How To Make the Most of Your Summer Vacation on a Tight Budget

This is a horizontal, color, royalty free stock photograph of a 30 year old American woman in Fort Lauderdale Beach, Florida on a bright, hot summer day.
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For many Americans, this will be the first summer that comes with vacation plans since before the pandemic started. Whether your idea of summer fun involves surf and sand, remote wilderness, the big city, or something in between, it’s probably safe to say that your budget will determine your itinerary. 

The following guide will help you stretch your dollars no matter what comes to mind when you think of summer vacation. If you’re planning a holiday for June, July or August, here’s how you can loosen up even the tightest of budgets. 

Outdoor Enthusiasts: Plan Your Vacation Around National Parks

America’s 400-plus national parks offer budget access to some of the most beautiful and historic natural paradises in the country and the world. Whether you camp, RV or stay in local accommodations, you can visit several parks in just a few days in most parts of the country — and the National Park Service offers a few ways to save while you explore.

  • For $80 per year, the America the Beautiful Land Pass grants you unlimited access to 2,000 federal recreation sites, including all 400-plus parks, as well as national wildlife refuges, grasslands, national forests, and lands managed by the Bureau of Land Management, Bureau of Reclamation and U.S. Army Corps of Engineers. One pass covers an entire vehicle of people at per-vehicle parks, or up to four adults otherwise. Children 15 and under are free. 
  • For seniors, an annual pass costs $20 and a lifetime pass costs $80. There are also discounts for military personnel, fourth graders, the disabled, and other groups. 
  • The park system hosts free entrance days throughout the year, including one in August.
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Urban Vacationers: Book Your Stay With Free Festivals in Mind

If pavement and people are more your speed than Yellowstone and Yosemite, keep in mind that just about every medium-to-major city in the country puts on free festivals, concerts and other outdoor events throughout the summer. If you have a city in mind for your summer travels, just browse its event calendar to line up your trip with free happenings that suit your style. 

Here are just a few of the top free summer events in America’s biggest cities — there are literally hundreds more.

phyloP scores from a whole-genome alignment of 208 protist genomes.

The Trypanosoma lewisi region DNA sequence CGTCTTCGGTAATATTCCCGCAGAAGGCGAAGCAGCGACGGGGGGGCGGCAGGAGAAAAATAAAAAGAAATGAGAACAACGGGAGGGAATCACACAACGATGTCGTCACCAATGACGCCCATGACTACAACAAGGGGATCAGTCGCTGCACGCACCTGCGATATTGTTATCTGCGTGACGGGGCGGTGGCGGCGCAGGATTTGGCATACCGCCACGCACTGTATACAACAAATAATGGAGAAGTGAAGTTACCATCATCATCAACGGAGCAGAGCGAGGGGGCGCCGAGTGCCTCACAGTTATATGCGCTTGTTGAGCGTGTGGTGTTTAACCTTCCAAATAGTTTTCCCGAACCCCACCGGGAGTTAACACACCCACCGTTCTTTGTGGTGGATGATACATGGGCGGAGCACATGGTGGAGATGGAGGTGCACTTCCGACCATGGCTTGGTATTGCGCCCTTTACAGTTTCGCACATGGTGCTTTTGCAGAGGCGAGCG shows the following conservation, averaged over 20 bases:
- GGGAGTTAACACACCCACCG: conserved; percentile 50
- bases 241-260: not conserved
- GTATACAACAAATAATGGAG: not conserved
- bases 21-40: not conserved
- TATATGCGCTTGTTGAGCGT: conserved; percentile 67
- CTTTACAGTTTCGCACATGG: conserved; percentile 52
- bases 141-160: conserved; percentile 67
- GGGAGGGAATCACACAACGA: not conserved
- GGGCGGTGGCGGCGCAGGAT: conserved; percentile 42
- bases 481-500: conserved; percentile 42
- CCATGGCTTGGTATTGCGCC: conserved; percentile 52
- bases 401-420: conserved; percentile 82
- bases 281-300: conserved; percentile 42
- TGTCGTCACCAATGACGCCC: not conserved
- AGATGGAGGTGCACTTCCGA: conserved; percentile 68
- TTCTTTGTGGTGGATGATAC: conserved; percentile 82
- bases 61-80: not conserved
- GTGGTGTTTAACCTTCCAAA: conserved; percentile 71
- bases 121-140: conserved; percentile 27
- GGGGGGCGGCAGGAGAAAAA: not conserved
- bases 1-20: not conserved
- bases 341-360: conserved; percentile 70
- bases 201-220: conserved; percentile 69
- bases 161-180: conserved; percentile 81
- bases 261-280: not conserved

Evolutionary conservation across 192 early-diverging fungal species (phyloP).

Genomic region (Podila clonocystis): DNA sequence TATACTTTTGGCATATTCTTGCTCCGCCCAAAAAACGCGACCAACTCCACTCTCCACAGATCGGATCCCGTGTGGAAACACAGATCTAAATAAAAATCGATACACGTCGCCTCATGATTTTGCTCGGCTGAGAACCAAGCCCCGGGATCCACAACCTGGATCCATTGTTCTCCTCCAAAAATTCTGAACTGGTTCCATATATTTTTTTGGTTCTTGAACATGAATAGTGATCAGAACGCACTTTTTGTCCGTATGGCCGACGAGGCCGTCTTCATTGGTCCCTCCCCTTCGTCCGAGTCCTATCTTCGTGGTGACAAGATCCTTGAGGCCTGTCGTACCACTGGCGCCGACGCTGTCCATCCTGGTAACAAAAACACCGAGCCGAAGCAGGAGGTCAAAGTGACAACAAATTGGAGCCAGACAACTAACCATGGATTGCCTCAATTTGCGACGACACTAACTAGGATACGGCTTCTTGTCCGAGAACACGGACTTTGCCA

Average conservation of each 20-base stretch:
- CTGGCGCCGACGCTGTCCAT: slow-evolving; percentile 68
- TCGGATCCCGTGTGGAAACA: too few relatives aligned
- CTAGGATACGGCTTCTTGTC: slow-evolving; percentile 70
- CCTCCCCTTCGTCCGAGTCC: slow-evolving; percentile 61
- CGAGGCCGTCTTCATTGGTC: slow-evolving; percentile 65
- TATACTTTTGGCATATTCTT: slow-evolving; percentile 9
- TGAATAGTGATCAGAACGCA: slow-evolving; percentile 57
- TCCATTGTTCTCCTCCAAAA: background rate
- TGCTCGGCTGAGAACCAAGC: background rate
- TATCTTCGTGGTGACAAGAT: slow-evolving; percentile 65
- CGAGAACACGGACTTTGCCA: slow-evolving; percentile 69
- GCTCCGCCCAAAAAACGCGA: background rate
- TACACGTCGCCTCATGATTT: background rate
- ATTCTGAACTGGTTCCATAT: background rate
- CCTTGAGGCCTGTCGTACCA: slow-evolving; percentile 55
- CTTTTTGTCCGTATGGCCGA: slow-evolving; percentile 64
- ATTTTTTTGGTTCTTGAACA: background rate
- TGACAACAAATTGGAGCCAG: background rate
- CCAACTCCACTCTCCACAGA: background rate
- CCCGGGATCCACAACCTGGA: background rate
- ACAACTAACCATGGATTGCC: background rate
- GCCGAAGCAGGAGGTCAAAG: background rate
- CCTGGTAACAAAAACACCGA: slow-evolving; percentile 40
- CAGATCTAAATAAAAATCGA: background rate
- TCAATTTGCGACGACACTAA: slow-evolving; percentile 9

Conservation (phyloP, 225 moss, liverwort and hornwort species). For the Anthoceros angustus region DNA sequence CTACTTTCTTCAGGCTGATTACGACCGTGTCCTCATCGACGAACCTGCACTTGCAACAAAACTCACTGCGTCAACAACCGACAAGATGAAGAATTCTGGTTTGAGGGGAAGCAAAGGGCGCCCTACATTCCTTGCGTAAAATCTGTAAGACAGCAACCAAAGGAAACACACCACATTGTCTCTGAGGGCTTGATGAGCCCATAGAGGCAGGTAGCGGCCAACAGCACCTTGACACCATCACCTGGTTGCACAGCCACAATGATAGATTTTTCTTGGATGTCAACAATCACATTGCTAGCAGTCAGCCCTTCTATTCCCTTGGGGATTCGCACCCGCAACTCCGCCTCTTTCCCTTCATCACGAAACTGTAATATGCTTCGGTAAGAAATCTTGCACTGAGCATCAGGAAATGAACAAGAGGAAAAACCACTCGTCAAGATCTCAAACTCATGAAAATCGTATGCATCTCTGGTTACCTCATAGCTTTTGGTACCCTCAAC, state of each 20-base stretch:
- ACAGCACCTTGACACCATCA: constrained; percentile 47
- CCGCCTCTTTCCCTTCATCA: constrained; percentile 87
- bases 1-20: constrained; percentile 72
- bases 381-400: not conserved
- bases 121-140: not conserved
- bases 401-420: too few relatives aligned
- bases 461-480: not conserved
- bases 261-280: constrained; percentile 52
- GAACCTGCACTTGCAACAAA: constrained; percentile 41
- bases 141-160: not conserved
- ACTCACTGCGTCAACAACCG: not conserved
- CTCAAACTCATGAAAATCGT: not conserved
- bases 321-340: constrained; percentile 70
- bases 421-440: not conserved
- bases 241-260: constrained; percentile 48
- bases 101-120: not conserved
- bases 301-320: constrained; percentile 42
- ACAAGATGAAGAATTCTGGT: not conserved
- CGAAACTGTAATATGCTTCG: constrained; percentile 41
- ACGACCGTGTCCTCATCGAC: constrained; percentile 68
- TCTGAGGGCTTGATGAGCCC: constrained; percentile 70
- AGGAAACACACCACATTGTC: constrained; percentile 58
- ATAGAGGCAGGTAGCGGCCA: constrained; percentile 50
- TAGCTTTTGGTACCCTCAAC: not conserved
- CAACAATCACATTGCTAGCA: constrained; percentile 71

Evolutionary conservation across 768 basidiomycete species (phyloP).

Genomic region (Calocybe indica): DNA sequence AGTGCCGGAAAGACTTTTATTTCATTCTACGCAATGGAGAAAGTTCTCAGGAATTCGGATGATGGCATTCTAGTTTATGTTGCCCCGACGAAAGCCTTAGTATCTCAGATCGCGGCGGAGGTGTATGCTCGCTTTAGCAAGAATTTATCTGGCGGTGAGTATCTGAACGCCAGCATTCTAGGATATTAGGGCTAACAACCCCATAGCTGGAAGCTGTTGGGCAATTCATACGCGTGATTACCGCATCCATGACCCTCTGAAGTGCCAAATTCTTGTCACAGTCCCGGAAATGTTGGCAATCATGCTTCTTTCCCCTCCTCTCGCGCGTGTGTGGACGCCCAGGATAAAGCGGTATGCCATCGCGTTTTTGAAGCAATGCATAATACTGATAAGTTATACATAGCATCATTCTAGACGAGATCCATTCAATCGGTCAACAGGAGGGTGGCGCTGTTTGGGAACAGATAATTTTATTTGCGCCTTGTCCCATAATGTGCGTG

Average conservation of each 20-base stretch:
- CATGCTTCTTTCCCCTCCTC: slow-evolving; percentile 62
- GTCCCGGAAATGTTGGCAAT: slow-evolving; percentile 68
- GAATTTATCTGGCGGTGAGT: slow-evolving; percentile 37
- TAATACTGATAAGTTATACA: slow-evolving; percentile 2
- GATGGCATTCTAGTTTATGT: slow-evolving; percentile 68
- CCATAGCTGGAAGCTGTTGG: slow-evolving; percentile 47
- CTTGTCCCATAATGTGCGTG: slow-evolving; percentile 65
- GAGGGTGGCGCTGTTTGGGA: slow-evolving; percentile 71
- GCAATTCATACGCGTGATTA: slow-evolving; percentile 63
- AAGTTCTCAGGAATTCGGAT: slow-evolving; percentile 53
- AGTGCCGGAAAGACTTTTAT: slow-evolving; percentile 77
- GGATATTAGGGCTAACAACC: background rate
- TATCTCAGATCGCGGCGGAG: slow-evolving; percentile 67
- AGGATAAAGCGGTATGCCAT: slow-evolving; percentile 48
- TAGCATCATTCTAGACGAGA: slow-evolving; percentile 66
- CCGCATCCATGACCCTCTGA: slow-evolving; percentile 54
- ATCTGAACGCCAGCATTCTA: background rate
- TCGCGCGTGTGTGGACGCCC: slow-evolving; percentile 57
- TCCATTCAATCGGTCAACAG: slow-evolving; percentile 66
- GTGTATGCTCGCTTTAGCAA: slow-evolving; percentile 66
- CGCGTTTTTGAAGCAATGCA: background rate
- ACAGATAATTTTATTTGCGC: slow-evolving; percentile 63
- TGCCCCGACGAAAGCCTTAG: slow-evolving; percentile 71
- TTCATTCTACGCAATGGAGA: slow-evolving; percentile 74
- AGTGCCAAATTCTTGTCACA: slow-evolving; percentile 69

• New York hosts the Free Summer Concerts series at some of the city’s most iconic parks throughout the season.
  • The Chicago Gospel Music Festival, the Chicago Blues Festival and the Millennium Park Summer Music Series take place in the Windy City throughout the summer — and they’re all free.
  • In Los Angeles, the KCRW Summer Nights series holds concerts all over the city throughout the season. Twilight on the Pier takes place in Santa Monica and Farmers Market Friday Night Music is a family-friendly series — and those are just a few of the city’s many free summer events.

Traveling Internationally? Visit Off-Season Destinations

Some of the top destinations in the world are half empty and half-priced during their specific off-seasons — and for some of the hottest travel spots on Earth, that season is summer. Off-seasons are off-seasons for a reason, and that reason usually has something to do with the weather. 

In much of Southeast Asia, for example, summer is the rainy season — there’s a good chance that monsoons could wash out your vacation. But there’s also a good chance, according to the travel magazine Days to Come, that you’ll find giveaway prices, open access and light crowds with only modest rain to dampen your adventure. 

Bangkok, Northern Thailand, Vietnam and Cambodia welcome visitors in their offseasons from May through the fall.

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According to Days to Come, you might also try these locations, which have some or all of their off-seasons in the summer: 

  • Mexico
  • The Caribbean
  • Brazil
  • Chile
  • Argentina
  • Australia
  • New Zealand

Life’s a Beach — Especially When the Beach is Free

All across America’s 95,471 miles of shoreline, there are two kinds of beaches. There’s the kind you have to pay to enjoy, and then there’s the free kind.

On the bustling, crowded and expensive island of Ocean City, N.J., for example, a daily beach tag costs $5, a weekly beach tag costs $10 and a seasonal pass costs $25 — $20 if you buy one before the end of May. The neighboring island of Strathmere, on the other hand, is famous for not being famous — its beaches are big, clean, uncrowded and free to enjoy.

That same storyline plays out all over the country — and for you this summer, it’s all about finding your little slice of free shoreline. 

The EPA maintains a giant database called the National List of Beaches, which you can use to research individual spots, but the easier option is simply to Google the state you’re planning to visit along with “free beaches.”

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